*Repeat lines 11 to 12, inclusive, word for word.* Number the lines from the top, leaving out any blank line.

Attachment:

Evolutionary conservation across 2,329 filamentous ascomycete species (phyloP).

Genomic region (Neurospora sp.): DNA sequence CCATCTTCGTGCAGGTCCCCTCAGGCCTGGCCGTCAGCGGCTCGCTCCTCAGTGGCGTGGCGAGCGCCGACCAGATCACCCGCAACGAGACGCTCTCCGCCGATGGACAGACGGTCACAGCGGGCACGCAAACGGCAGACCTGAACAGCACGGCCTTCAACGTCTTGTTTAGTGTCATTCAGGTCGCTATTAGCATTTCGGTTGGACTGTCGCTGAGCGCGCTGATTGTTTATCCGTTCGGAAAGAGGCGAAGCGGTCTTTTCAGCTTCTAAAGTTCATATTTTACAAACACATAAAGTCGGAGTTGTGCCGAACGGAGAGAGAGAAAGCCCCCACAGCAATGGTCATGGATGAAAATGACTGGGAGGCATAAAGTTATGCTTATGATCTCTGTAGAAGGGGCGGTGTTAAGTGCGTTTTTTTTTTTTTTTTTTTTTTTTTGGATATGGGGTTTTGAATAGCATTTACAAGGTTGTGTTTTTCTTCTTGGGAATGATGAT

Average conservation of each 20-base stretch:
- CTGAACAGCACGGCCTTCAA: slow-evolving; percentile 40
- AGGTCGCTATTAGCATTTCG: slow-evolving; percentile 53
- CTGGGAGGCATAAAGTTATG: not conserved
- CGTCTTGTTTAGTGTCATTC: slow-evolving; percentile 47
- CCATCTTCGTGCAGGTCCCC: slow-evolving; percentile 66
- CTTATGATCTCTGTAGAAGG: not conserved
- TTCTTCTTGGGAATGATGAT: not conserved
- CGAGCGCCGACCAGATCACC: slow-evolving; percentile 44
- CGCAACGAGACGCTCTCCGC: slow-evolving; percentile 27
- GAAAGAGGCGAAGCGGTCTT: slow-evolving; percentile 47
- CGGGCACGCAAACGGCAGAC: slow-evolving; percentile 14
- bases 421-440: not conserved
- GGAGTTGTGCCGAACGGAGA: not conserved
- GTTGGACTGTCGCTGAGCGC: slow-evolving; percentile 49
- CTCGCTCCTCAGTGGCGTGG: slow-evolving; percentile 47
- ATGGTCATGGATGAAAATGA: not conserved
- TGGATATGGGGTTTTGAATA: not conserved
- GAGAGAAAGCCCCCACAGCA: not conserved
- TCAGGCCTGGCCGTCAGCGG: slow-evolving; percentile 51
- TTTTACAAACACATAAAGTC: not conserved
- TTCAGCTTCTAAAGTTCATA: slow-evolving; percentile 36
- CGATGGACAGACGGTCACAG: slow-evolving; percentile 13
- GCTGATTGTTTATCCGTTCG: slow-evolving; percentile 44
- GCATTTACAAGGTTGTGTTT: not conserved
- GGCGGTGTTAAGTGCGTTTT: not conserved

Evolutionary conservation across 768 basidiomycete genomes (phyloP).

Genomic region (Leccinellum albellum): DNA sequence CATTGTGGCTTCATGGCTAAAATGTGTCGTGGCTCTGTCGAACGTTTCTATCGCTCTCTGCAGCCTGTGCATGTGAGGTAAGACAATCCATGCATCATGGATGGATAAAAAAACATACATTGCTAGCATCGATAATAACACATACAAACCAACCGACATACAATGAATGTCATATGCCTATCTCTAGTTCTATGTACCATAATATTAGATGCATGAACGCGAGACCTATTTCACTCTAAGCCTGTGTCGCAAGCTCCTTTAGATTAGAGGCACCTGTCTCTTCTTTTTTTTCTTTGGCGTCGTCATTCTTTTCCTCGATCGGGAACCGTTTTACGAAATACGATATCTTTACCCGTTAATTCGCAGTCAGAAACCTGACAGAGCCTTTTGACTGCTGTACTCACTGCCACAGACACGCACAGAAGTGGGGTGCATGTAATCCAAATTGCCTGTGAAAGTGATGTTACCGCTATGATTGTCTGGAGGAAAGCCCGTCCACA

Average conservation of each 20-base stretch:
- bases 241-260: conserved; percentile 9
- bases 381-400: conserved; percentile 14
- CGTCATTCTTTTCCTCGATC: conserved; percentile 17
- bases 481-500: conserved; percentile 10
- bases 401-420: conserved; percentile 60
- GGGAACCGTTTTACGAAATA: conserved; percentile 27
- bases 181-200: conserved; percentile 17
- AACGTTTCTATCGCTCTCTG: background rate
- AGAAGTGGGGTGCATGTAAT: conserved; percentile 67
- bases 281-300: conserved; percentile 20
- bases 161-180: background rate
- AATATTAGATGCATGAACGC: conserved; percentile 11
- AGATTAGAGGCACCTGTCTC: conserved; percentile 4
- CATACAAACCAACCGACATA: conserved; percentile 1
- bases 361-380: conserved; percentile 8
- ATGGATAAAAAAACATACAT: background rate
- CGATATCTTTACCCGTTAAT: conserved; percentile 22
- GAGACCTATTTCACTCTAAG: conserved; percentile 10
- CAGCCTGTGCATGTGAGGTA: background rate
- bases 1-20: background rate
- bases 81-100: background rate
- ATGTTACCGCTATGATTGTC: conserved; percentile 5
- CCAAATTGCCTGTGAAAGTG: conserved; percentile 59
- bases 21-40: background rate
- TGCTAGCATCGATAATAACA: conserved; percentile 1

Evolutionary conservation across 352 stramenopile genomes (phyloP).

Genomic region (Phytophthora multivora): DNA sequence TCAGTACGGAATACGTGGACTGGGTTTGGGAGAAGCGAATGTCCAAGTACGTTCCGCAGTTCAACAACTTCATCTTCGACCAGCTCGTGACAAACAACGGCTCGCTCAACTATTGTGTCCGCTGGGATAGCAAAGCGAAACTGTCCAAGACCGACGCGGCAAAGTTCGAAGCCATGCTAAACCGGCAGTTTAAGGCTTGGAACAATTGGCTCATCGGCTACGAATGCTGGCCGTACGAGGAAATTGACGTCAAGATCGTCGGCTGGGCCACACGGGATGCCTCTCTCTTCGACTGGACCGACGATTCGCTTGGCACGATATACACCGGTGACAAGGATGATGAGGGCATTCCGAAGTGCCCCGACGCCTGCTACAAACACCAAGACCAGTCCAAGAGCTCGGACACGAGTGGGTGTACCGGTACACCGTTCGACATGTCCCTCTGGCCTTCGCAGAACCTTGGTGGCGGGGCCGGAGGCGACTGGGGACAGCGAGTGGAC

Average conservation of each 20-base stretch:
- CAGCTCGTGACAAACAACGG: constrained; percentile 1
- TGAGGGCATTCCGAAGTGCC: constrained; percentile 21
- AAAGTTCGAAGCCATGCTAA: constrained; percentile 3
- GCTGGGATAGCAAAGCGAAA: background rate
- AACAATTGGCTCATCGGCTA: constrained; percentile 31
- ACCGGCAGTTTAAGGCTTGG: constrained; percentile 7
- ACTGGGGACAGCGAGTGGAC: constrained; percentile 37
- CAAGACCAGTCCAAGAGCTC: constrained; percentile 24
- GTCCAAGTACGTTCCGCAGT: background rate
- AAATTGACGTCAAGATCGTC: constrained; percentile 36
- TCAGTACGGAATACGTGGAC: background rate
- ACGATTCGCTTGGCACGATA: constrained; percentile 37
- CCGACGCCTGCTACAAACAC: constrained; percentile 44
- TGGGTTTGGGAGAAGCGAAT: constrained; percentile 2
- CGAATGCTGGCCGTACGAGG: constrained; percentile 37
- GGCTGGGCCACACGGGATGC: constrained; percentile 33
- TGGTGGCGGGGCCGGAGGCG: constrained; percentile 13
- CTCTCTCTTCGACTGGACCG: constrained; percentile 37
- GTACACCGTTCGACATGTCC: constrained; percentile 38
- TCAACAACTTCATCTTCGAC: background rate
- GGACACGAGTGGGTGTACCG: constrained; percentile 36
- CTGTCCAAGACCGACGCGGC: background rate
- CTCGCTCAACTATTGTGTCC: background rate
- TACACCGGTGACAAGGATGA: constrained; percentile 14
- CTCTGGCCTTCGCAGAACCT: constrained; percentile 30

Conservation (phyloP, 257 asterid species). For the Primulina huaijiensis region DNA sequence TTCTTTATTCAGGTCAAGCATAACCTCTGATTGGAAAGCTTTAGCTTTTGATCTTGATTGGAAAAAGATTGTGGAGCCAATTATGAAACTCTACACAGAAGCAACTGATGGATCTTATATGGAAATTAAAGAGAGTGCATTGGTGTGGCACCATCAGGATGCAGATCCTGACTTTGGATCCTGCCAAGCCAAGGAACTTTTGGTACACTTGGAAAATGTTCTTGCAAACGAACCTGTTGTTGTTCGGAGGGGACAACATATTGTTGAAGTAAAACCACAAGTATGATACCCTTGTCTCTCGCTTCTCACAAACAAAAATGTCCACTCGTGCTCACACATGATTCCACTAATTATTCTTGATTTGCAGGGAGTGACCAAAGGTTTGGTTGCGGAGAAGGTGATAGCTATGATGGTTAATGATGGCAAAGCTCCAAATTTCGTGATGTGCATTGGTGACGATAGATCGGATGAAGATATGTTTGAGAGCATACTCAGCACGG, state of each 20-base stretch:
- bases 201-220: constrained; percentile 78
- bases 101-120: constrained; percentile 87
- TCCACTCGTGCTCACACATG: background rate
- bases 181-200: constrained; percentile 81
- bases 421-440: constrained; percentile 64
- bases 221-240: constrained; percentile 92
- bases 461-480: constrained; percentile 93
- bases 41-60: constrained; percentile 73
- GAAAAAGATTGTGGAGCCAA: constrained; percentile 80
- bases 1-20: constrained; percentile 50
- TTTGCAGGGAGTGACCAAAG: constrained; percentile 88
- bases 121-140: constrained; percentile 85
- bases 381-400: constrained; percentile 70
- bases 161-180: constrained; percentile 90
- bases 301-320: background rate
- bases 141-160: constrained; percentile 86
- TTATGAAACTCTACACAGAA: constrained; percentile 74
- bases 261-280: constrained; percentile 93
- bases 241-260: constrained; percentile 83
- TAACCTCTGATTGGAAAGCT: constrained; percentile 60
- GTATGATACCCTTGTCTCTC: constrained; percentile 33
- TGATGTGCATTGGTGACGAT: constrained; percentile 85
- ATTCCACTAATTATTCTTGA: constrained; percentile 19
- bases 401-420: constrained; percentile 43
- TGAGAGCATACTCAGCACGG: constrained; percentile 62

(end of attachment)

- CGAGCGCCGACCAGATCACC: slow-evolving; percentile 44
- CGCAACGAGACGCTCTCCGC: slow-evolving; percentile 27